It’s so true that even within Asian American communities, especially those of us who live on the west or east coast, to not know that there are big and thriving Asian communities in the Midwest and the South. I just recently graduated from grad school in Mississippi and was fascinated to learn about the Chinese in the Delta and the Vietnamese in the Gulf Coast. The legacy of Asian immigrants and refugees in America is so rich and textured. Was there anything surprising to you as you wrote the screenplay? Was there a discovery in the storytelling that you had not expected to encounter? 

Personally, drama was not strong suit in my entire back catalog of feature screenwriting. Other genres had come more easily for me. I love watching slow burn painful dramas. I have written a big historical drama before, but this story (Scent of The Delta) is so much more personal. I’m surprised that I again made myself cry while crafting this story. For me, even as a Vietnamese American woman who already empathizes with women like myself and other women of color, I really whole-heartedly wrote these women in a way for others to see and feel what they have to go through.

This script really hit home for me and allowed me to express a lot of things I was “too tough” to admit happened to me in my life and I’m sure the lives of many Asian-American women— ie. having “me love you long time” yelled at us. There’s so much pain in microaggessions—even more so than blatant discrimination—that people have no idea about. It’s been really cathartic to put all of this on the page directly, not in satire form and not from a removed observer’s or researcher’s place, but from my own lived experience.

Thuc Doan Nguyen.

As a creator, there’s also the desire to want to balance expressing your own personal experience—especially as catharsis—versus the pressure of representing the experiences of an entire group of people. Did you feel that pressure at all during the process? Or was it more of an exercise of “I will tell my story and in that way it will reflect my community”?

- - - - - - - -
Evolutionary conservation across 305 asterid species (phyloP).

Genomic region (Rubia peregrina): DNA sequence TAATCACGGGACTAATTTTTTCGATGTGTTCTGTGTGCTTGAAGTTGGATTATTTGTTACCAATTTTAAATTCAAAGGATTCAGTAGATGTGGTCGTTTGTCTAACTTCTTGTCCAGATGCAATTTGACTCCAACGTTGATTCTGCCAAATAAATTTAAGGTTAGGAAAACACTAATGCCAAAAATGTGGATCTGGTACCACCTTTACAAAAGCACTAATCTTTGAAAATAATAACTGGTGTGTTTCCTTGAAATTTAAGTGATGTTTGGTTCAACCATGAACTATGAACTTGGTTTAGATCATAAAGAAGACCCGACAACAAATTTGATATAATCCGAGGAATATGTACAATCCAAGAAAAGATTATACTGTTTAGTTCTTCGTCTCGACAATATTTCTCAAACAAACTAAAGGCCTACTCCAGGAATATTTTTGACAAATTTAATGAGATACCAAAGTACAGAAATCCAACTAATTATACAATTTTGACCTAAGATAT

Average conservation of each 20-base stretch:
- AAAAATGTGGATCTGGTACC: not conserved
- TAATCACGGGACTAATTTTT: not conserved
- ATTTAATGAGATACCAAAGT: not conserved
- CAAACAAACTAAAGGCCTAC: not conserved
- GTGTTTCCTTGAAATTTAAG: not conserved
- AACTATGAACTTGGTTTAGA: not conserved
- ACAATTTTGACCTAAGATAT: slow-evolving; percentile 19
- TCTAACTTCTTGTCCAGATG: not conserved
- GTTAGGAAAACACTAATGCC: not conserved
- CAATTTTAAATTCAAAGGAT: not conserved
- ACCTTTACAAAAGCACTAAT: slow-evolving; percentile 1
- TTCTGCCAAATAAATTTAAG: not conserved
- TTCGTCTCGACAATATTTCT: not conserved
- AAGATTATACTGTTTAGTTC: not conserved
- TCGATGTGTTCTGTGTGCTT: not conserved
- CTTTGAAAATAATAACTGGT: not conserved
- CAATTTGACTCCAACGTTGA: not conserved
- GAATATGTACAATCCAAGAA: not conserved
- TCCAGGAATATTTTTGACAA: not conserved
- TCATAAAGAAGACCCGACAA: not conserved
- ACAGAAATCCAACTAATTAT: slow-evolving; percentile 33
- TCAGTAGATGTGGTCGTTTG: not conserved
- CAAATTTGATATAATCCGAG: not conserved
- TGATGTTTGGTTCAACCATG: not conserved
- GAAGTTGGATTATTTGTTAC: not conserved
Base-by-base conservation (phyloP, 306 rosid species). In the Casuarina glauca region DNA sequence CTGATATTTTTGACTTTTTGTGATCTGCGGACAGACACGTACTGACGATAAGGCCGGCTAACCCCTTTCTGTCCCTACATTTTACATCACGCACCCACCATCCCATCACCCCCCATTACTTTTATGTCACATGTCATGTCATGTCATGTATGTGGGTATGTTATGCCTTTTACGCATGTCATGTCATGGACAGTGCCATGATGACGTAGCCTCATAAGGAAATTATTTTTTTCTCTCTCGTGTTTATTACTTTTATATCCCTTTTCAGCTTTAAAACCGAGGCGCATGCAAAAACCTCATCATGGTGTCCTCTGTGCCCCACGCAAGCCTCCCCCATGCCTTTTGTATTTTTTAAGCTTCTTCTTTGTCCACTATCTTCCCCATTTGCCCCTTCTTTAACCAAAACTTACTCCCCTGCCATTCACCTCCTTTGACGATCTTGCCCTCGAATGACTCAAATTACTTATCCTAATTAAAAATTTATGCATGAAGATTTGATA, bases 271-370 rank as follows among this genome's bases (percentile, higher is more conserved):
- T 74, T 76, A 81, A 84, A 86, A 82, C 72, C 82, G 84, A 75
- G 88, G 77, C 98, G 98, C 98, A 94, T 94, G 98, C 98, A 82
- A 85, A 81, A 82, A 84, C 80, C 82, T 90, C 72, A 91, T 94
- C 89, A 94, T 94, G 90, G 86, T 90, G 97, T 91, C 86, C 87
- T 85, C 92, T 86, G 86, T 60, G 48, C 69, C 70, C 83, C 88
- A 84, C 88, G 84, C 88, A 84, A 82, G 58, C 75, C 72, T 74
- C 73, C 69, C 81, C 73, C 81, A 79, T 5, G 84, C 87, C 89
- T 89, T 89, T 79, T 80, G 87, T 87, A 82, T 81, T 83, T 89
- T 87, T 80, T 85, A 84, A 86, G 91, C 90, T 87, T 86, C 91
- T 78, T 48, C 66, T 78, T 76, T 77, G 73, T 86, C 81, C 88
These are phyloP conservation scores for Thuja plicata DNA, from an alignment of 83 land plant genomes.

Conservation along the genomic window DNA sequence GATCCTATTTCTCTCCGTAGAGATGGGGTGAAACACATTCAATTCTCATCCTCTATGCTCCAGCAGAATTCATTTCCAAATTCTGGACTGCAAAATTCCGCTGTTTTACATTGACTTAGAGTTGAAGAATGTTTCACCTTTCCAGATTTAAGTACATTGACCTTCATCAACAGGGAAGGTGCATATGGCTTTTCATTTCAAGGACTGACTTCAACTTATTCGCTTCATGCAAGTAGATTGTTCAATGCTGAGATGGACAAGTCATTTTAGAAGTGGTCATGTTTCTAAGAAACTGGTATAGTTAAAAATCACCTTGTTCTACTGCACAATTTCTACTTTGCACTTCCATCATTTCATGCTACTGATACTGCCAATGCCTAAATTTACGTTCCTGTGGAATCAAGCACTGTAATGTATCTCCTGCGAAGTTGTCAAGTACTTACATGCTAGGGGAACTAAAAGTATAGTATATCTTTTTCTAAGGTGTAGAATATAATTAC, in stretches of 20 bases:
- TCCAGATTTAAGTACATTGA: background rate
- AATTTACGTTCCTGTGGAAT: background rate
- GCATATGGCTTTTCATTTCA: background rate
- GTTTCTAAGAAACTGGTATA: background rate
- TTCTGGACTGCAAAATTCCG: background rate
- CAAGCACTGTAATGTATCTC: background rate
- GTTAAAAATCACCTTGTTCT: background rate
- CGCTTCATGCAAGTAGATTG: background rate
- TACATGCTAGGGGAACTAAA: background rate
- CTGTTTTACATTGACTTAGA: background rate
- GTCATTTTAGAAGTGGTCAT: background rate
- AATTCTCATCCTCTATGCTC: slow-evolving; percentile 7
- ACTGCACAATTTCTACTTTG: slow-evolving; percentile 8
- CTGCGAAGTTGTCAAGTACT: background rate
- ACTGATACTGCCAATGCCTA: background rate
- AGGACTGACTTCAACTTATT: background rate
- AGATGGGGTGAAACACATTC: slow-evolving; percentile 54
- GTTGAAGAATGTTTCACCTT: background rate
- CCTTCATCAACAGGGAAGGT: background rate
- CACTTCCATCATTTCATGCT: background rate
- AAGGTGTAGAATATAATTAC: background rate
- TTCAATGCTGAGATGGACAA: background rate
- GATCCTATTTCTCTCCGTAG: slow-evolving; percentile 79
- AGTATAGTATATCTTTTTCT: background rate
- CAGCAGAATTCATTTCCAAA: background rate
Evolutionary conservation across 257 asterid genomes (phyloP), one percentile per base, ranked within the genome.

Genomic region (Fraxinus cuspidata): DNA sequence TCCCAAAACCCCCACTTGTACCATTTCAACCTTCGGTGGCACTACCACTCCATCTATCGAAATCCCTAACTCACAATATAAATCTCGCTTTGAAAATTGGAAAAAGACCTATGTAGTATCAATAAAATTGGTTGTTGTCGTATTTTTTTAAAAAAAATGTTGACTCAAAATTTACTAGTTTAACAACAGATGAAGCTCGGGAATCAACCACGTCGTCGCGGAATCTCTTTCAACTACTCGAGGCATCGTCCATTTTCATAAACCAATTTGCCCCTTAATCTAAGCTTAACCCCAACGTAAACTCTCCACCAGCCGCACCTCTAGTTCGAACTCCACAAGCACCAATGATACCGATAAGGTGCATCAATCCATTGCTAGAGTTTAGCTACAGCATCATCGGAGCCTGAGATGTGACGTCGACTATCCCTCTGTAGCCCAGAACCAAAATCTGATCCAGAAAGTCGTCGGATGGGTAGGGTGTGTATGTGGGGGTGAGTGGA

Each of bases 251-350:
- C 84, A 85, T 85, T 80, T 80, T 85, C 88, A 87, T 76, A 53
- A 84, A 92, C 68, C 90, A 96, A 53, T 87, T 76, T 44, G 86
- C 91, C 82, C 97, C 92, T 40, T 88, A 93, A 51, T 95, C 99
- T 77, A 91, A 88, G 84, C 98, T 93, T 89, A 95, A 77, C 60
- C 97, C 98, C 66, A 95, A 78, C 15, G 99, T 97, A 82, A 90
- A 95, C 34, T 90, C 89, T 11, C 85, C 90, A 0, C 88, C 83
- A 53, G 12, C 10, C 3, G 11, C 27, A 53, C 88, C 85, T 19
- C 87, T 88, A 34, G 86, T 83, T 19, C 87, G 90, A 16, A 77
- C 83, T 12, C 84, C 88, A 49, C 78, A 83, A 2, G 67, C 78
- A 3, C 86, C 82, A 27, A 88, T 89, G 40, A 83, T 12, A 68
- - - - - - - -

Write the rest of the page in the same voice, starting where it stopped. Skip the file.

I think that many Vietnamese refugees and Asian American women have similar things happen to them in the US. Of course we all react differently and handle things differently. I told things from my personal point of view, wish fulfillment, self admissions, catharsis. But I also plan when there is a budget for this project to have sensitivity readers who are Hapa and Vietnamese help me out. It’s been way too long (going on three decades since Heaven & Earth by Le Ly Hayslip, directed by Oliver Stone) to show the plight and the joy of the Vietnamese diaspora in America.

“The plight and joy of the Vietnamese diaspora in America” are stories that needs to be told! This project is so personal to you. You’re also working on another screenplay that is equally intriguing. 1886 is a historical drama about Chicago anarchists who are blamed for the Haymarket bombings of that same year. As a person who was infinitely uninterested in history during my school days because the vast majority of history taught in American schools is about white men fighting wars, I thought the 1886 project was such an interesting piece of history that we’re not taught in school. What was the spark that got you going for this screenplay?

I’ve been a long time participant in marches and protests—from Occupy London at St. Paul’s to Standing Rock, North Dakota. I’ve been fortunate to be taught direct action techniques. I was shown a Democracy Now video about The Haymarket Affair and found out that Lucy Parsons, a mixed race woman of color (said to be Black and Native American) is “The Mother of The Sit Down Strike.” So whenever we have seen people conducting “sit-ins” at various places, or most famously at lunch counters in the 1960s, we have Lucy Parsons to thank.

My father was a history and letters teacher in Vietnam. I have always been into history in general, having spent most of my life in old small towns dating from the 1600s (in Maryland). I was also a German scholar as a child. In the Haymarket Affair of 1886—little known fact—German labor activists team up with Lucy Parsons and her husband, Albert Parsons, to march and give us our American labor laws! This true bit of history is the perfect storm of so many of my personal interests!

Overall- we need more Women of Color live action leads in feature films (and tv shows too)!

Artist Bio

Thuc Doan Nguyen is a Los Angeles-based writer and producer. She was born in Vietnam, and grew up in North Carolina and Southern Maryland. She is a double major from The University of North Carolina at Chapel Hill in Public Policy Analysis (Environmental Policy) and Communication Studies and also holds a master’s degree (MPA) obtained in Southern California. Nguyen is the founder of “The Bitch Pack”, a group dedicated to promoting female-driven screenplays through Twitter and other social media sites.